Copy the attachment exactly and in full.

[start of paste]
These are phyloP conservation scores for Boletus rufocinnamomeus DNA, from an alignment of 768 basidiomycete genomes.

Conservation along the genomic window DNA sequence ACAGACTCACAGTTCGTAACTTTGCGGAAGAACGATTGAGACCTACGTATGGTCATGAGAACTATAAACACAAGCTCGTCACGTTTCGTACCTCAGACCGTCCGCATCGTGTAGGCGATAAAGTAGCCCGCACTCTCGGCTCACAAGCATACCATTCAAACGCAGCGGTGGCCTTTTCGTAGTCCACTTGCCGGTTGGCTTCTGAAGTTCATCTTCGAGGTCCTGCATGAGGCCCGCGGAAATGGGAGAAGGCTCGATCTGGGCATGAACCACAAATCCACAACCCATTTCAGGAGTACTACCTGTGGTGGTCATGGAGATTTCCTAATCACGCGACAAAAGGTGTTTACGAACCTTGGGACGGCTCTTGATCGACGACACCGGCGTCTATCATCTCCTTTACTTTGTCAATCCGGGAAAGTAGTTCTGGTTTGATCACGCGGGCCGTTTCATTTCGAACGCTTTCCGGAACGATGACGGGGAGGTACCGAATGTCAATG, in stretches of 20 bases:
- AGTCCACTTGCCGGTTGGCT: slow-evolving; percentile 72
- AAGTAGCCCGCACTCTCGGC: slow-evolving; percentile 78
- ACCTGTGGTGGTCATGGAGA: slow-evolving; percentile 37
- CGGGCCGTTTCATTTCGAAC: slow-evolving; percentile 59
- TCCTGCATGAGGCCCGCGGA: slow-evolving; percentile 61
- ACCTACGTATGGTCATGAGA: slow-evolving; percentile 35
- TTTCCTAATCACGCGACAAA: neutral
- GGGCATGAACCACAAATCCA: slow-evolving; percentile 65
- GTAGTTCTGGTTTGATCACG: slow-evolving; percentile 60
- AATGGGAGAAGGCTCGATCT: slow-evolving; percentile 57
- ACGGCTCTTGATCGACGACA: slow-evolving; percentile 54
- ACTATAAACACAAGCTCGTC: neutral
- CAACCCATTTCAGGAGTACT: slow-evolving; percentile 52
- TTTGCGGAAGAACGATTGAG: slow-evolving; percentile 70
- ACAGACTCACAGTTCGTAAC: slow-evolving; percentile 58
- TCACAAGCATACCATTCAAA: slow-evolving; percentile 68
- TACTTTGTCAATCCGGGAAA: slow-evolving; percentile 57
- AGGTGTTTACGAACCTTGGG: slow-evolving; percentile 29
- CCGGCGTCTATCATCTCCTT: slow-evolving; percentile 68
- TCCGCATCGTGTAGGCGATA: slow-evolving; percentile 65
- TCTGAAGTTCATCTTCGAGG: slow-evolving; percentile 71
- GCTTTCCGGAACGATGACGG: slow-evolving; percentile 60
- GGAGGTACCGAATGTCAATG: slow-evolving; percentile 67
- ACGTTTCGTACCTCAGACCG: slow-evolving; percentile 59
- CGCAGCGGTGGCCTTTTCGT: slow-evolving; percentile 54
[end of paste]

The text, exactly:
These are phyloP conservation scores for Boletus rufocinnamomeus DNA, from an alignment of 768 basidiomycete genomes.

Conservation along the genomic window DNA sequence ACAGACTCACAGTTCGTAACTTTGCGGAAGAACGATTGAGACCTACGTATGGTCATGAGAACTATAAACACAAGCTCGTCACGTTTCGTACCTCAGACCGTCCGCATCGTGTAGGCGATAAAGTAGCCCGCACTCTCGGCTCACAAGCATACCATTCAAACGCAGCGGTGGCCTTTTCGTAGTCCACTTGCCGGTTGGCTTCTGAAGTTCATCTTCGAGGTCCTGCATGAGGCCCGCGGAAATGGGAGAAGGCTCGATCTGGGCATGAACCACAAATCCACAACCCATTTCAGGAGTACTACCTGTGGTGGTCATGGAGATTTCCTAATCACGCGACAAAAGGTGTTTACGAACCTTGGGACGGCTCTTGATCGACGACACCGGCGTCTATCATCTCCTTTACTTTGTCAATCCGGGAAAGTAGTTCTGGTTTGATCACGCGGGCCGTTTCATTTCGAACGCTTTCCGGAACGATGACGGGGAGGTACCGAATGTCAATG, in stretches of 20 bases:
- AGTCCACTTGCCGGTTGGCT: slow-evolving; percentile 72
- AAGTAGCCCGCACTCTCGGC: slow-evolving; percentile 78
- ACCTGTGGTGGTCATGGAGA: slow-evolving; percentile 37
- CGGGCCGTTTCATTTCGAAC: slow-evolving; percentile 59
- TCCTGCATGAGGCCCGCGGA: slow-evolving; percentile 61
- ACCTACGTATGGTCATGAGA: slow-evolving; percentile 35
- TTTCCTAATCACGCGACAAA: neutral
- GGGCATGAACCACAAATCCA: slow-evolving; percentile 65
- GTAGTTCTGGTTTGATCACG: slow-evolving; percentile 60
- AATGGGAGAAGGCTCGATCT: slow-evolving; percentile 57
- ACGGCTCTTGATCGACGACA: slow-evolving; percentile 54
- ACTATAAACACAAGCTCGTC: neutral
- CAACCCATTTCAGGAGTACT: slow-evolving; percentile 52
- TTTGCGGAAGAACGATTGAG: slow-evolving; percentile 70
- ACAGACTCACAGTTCGTAAC: slow-evolving; percentile 58
- TCACAAGCATACCATTCAAA: slow-evolving; percentile 68
- TACTTTGTCAATCCGGGAAA: slow-evolving; percentile 57
- AGGTGTTTACGAACCTTGGG: slow-evolving; percentile 29
- CCGGCGTCTATCATCTCCTT: slow-evolving; percentile 68
- TCCGCATCGTGTAGGCGATA: slow-evolving; percentile 65
- TCTGAAGTTCATCTTCGAGG: slow-evolving; percentile 71
- GCTTTCCGGAACGATGACGG: slow-evolving; percentile 60
- GGAGGTACCGAATGTCAATG: slow-evolving; percentile 67
- ACGTTTCGTACCTCAGACCG: slow-evolving; percentile 59
- CGCAGCGGTGGCCTTTTCGT: slow-evolving; percentile 54